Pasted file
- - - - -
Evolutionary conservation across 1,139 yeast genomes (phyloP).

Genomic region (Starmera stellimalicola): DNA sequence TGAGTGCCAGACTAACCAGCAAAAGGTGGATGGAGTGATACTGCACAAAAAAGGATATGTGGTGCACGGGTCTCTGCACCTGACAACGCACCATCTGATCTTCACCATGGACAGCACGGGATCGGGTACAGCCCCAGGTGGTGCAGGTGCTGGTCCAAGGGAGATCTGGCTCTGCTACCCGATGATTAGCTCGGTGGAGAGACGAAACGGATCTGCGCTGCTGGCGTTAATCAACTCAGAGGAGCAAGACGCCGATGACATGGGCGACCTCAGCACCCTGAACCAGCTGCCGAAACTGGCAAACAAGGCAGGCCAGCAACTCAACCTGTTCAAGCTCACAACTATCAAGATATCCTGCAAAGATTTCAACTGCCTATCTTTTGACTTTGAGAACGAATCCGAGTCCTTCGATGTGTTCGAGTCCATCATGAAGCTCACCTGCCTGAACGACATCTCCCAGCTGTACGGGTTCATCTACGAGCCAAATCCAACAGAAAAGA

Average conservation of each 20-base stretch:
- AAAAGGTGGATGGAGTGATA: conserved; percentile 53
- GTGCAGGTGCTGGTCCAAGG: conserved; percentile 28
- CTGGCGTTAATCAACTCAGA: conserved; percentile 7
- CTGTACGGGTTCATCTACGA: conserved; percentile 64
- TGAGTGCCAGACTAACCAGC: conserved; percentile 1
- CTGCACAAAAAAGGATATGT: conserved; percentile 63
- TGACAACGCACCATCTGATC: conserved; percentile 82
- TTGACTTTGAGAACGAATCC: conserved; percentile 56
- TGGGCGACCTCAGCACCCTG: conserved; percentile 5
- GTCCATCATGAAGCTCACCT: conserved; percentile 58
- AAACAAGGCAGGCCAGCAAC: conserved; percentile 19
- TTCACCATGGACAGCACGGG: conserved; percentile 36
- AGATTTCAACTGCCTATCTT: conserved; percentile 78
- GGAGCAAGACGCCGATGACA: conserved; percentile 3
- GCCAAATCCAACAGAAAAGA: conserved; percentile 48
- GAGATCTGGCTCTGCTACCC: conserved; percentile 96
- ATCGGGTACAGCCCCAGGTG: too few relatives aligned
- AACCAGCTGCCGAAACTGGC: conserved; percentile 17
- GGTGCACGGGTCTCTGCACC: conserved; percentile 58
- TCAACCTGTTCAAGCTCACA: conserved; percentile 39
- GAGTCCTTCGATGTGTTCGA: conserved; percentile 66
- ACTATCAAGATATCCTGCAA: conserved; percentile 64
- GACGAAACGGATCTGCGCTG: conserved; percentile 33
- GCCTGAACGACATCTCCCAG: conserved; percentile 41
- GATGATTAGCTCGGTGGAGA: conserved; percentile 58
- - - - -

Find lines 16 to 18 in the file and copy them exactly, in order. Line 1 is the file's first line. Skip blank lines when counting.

- AGATTTCAACTGCCTATCTT: conserved; percentile 78
- GGAGCAAGACGCCGATGACA: conserved; percentile 3
- GCCAAATCCAACAGAAAAGA: conserved; percentile 48